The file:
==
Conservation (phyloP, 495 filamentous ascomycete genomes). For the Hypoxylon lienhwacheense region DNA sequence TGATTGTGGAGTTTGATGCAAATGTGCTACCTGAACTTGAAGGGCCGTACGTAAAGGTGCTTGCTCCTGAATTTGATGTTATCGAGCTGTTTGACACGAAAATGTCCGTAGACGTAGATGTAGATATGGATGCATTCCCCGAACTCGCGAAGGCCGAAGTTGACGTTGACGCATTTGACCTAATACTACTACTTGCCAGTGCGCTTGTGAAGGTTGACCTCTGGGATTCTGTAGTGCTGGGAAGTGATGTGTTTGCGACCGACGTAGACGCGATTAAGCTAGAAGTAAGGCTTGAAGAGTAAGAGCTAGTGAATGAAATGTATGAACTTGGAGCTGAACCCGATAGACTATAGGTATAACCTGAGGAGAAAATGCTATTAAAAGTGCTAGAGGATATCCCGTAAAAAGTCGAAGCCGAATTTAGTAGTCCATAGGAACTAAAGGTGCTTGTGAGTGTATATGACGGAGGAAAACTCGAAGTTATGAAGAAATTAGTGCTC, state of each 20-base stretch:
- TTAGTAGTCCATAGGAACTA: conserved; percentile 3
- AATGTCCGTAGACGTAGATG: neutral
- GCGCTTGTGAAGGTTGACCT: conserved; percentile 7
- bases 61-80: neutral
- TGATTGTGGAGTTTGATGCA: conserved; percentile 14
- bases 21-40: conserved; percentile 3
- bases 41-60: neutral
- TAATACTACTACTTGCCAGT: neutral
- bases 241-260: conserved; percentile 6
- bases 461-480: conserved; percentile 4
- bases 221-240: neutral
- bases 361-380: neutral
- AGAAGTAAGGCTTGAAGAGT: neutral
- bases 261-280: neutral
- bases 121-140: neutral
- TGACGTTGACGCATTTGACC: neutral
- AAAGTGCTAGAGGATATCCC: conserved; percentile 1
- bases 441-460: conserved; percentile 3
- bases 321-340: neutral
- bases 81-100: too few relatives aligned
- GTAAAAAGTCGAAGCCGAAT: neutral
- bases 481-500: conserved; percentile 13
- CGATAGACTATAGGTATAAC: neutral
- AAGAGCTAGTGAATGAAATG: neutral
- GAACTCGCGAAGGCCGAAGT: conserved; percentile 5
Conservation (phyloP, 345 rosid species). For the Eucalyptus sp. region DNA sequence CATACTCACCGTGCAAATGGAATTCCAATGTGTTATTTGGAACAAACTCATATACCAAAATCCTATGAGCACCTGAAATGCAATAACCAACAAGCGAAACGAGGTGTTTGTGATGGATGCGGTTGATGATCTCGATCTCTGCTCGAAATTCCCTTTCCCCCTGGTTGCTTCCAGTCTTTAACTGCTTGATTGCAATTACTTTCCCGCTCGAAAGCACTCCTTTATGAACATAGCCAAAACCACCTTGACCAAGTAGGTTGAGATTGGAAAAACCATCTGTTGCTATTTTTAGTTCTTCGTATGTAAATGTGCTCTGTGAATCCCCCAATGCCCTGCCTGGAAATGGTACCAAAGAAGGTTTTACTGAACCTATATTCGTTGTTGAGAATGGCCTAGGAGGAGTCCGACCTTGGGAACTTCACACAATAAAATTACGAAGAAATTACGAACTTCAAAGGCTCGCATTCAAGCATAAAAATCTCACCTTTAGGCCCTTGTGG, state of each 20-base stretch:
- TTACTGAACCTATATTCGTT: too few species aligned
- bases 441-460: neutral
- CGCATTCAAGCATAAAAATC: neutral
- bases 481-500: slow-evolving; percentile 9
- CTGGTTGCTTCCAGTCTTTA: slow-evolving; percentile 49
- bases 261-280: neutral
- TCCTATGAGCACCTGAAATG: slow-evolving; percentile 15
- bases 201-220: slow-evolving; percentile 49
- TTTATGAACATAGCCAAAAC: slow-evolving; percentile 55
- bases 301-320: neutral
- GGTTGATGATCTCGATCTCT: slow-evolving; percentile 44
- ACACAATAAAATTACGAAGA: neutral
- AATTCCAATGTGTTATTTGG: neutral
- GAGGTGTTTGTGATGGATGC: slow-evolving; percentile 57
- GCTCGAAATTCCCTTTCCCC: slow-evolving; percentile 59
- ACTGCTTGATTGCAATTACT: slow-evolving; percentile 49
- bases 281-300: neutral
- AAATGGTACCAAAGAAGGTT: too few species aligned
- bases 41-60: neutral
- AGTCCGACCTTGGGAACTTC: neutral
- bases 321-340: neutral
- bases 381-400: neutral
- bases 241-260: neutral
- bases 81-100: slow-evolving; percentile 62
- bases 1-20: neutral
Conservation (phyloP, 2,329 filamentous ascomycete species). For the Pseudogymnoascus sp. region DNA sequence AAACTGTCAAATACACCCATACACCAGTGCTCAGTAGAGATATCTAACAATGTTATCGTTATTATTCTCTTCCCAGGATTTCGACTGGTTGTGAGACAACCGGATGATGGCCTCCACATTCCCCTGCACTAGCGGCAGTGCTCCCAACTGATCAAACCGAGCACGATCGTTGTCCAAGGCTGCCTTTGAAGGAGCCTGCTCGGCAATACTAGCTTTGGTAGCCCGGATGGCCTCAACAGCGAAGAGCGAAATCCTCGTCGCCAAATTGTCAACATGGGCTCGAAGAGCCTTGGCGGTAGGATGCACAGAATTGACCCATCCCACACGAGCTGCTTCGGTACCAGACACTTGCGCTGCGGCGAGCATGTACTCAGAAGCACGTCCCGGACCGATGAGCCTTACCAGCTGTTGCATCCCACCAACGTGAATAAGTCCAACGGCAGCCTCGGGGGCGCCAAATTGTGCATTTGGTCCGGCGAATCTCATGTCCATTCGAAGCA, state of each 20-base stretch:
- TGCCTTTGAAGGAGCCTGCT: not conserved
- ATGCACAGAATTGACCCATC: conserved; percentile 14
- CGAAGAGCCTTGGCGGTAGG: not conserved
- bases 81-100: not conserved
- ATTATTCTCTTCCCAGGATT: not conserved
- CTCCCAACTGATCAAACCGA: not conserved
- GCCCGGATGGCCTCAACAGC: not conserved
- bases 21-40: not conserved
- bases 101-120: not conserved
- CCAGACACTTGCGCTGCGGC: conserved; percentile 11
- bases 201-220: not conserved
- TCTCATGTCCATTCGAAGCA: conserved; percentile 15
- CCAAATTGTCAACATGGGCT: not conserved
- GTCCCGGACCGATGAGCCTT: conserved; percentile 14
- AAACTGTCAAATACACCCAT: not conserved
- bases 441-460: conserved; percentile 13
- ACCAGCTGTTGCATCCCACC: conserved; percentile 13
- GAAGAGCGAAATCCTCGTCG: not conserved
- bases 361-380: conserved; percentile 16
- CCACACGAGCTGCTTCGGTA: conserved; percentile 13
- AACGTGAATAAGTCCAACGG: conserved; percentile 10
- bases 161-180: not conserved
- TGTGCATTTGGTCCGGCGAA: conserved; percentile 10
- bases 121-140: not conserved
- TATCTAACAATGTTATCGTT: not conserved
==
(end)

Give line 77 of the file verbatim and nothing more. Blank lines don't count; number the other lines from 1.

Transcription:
- bases 121-140: not conserved